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Author Topic: Winter hive configuration, consolidation?  (Read 475 times)
jazzybeez
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Location: Upstate New York


« on: November 09, 2012, 08:28:02 AM »



We have been beekeeping for 3 years.  We have had as many as five hives and now have one.  Last year we were beaten up pretty badly by swarms so this year we were on a vigilant swarm watch through the spring and summer. Our lone hive was doing very well with a large, healthy and productive population. Mid August arrived and they never swarmed.  We spoke to a friend of ours, an experienced beekeeper, and he seemed to think that if they hadn’t swarmed by mid-August then most likely they were not going to swam at all.  This was just what we wanted to hear.  So we added a few supers went about our business, let them go about theirs and unfortunately, let our guard down.

So in mid-September when we went to do our usual varroa management.  We opened the hive and …...…. what happened to all the bees?  We found the queen, eggs, some capped brood, lots of honey etc. but the population was way down, at least nothing like it was in August  …  we had miscalculated, they must have swarmed.

We again consulted with our friend the beekeeper and he looked at the hive.  He told us that the bulk of our current population was congregating in the upper supers and that in the winter bees move up so if we didn’t flip the brooders to the top and supers to the bottom  the bees would not make use of all the honey in the brooders.  So we took his advice and now we have a configuration of  two brooders on top and three supers on the bottom.  Our question is this, should we worry about consolidating the hive for winter?  Are two brooders, threes supers to big of a space for a smaller population of bees to keep warm?  We live in upstate New York near the Canadian border.  We want to give our bees the best chance of surviving the winter.  Next week they are calling for a couple of days in the mid fifties, probably our last chance to do any reconfiguring this year.  Should we consolidate the hive or just leave it alone?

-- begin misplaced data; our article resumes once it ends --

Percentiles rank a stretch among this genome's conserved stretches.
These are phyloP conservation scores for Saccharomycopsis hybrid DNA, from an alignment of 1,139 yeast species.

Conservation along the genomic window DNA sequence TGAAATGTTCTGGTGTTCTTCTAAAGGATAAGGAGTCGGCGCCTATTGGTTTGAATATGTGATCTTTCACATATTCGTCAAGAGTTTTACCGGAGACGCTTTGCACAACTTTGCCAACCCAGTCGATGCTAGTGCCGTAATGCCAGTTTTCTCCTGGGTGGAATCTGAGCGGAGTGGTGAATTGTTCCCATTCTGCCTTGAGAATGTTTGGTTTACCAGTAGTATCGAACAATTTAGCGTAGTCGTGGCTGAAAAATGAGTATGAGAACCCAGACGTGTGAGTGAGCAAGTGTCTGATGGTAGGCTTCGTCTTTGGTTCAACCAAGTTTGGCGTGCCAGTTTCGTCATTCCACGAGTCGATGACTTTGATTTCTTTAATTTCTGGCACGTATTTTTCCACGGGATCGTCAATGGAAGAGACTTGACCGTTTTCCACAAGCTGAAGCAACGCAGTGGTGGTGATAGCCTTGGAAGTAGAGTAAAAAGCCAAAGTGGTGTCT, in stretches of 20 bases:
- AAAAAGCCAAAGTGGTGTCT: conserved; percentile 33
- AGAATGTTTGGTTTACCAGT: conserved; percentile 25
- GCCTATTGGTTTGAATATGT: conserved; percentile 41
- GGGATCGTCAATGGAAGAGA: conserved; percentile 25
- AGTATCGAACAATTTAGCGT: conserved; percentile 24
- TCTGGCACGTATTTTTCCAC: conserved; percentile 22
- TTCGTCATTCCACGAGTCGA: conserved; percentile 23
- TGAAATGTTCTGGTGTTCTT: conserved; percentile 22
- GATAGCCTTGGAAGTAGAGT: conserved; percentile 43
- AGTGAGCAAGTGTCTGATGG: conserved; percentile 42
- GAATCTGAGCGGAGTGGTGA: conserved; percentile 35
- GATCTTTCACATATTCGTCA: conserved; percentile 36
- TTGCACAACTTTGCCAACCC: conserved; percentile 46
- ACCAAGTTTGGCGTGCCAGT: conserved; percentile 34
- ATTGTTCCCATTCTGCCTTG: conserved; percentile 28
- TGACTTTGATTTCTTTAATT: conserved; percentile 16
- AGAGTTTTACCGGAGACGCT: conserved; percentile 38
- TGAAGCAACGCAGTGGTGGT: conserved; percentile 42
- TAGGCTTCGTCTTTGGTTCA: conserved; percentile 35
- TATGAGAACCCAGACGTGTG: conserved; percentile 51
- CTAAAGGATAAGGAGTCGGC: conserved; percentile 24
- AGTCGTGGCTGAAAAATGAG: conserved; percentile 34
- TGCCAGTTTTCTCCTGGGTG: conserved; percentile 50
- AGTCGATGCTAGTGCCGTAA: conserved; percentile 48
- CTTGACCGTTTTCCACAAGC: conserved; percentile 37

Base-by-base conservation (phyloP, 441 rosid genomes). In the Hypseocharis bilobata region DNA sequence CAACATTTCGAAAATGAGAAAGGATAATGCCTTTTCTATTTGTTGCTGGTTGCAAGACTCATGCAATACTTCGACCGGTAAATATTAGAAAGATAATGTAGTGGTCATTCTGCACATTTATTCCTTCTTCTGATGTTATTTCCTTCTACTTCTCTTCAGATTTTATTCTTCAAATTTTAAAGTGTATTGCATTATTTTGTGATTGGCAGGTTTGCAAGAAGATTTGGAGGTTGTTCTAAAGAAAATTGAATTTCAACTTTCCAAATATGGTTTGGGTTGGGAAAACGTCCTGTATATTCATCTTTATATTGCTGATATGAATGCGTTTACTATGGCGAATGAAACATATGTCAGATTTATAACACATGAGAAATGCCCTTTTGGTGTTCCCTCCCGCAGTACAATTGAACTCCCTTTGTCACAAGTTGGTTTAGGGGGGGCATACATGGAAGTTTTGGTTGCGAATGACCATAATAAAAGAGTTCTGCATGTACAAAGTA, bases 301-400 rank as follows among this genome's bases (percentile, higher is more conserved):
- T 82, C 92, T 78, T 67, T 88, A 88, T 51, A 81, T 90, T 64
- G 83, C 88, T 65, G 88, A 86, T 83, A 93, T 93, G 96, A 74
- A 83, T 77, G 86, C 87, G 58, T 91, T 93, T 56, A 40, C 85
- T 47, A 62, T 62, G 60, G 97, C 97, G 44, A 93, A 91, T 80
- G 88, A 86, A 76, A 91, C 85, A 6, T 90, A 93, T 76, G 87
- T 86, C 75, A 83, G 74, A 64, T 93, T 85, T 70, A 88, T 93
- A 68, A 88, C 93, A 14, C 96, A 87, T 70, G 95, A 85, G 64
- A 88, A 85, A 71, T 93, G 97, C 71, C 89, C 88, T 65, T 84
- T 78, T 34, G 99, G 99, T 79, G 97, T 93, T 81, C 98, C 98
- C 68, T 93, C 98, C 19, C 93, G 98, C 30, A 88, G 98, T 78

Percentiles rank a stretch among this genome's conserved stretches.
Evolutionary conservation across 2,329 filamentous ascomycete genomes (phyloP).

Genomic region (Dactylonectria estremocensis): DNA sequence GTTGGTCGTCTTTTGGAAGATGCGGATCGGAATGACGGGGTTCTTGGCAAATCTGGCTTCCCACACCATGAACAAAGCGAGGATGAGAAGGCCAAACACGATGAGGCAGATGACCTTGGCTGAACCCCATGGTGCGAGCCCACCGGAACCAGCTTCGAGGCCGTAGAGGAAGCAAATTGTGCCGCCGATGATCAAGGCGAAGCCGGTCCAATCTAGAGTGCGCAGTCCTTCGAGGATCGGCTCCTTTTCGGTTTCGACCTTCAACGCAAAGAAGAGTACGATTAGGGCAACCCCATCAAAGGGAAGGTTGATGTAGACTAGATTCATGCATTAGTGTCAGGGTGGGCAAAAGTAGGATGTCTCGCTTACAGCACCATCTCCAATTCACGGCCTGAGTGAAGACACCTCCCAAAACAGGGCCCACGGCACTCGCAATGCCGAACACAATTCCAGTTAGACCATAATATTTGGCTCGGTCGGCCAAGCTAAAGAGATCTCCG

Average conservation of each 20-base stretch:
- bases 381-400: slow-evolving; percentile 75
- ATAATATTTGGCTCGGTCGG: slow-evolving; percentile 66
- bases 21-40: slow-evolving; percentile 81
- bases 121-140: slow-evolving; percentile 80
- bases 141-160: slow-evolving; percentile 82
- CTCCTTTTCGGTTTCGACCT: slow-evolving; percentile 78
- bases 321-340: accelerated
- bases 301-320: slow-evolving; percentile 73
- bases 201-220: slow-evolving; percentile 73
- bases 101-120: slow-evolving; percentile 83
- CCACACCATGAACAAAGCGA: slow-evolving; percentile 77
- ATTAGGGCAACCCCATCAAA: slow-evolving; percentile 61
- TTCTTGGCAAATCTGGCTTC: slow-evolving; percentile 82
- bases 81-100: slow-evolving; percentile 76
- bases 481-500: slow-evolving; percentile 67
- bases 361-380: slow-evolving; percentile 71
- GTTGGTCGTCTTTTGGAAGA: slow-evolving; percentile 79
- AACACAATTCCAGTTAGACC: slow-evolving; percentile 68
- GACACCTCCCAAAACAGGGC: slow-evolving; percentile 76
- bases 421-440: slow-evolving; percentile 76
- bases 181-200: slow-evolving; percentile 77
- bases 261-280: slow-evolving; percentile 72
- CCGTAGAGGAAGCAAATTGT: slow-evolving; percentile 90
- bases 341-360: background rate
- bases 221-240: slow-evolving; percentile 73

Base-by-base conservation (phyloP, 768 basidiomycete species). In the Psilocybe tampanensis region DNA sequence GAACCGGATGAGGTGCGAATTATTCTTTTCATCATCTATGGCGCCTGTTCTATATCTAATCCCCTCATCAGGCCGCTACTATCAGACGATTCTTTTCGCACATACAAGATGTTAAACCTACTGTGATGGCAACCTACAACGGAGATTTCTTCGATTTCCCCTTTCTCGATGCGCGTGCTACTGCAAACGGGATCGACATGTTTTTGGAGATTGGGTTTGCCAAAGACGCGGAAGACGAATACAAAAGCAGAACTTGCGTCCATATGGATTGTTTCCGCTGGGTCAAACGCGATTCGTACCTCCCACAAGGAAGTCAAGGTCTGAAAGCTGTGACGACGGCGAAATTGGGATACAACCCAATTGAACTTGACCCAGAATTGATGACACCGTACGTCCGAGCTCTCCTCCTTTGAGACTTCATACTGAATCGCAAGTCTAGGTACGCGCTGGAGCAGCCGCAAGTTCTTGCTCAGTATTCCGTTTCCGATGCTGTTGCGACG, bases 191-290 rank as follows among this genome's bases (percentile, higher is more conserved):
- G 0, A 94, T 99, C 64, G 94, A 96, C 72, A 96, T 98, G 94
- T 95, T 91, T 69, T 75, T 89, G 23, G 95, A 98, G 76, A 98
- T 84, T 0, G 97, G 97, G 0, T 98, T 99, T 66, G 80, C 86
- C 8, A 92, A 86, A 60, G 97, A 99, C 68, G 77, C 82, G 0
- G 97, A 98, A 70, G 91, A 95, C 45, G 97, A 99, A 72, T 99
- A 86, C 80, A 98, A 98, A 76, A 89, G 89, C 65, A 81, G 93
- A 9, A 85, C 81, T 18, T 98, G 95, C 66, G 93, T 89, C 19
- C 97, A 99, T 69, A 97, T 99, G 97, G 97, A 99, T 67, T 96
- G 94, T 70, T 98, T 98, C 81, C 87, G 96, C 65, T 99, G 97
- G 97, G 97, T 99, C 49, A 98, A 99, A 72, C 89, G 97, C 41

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Finski
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Location: Finland


« Reply #1 on: November 09, 2012, 08:46:23 AM »

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It looks like your hive should be in one box over winter. It it has only 3 box in summer, it surely not need more than one box.

The winter cluster will be same size as last brood area before broodings stops. Other bees die and those last brood will be wointer bees.

Extra room for winter makes only harm to bees. If you take exrta boxes off, then shake their  bees in front of the hive, they walk in and no cluster will stay out, the box is then good for wintering.

Of course there are colonies which need only 5 frames for winter, and what ever they are.
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jazzybeez
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Location: Upstate New York


« Reply #2 on: November 09, 2012, 10:34:15 AM »

Thank you for your response.

Would there be enough honey in one brooder to get them through the winter?
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Finski
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« Reply #3 on: November 09, 2012, 10:49:02 AM »

Thank you for your response.

Would there be enough honey in one brooder to get them through the winter?

If the hive is insulated, it will be enough.
Of course you must make sure that combs are full.
When hives make cleansing flight, you should sheck with hand, that hive is heavy and it has still food, If it is light, then you give those
capped honey frames to the hive or put the whole box over the hive in March or something.

You should make clear, how you winter the fees with idiotic sure system.

I like at the level of Anchorage and on average 20 kg sugar keeps the hive alive from September to May with very simple system,

- honey off
- reduce the hive to one or 2 boxes.
. shake bees into those wintering boxes
. feed sugar as 1:2 syrup

. insulated hives = saves energy 30% = instead of 6 months the store lasts 9 months.
- good spring build up = good early yield

No wrapping, no empty boxes up or down

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« Last Edit: November 09, 2012, 01:41:27 PM by Finski » Logged

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jazzybeez
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Location: Upstate New York


« Reply #4 on: November 09, 2012, 11:18:55 AM »

Thank you so much for your advice.
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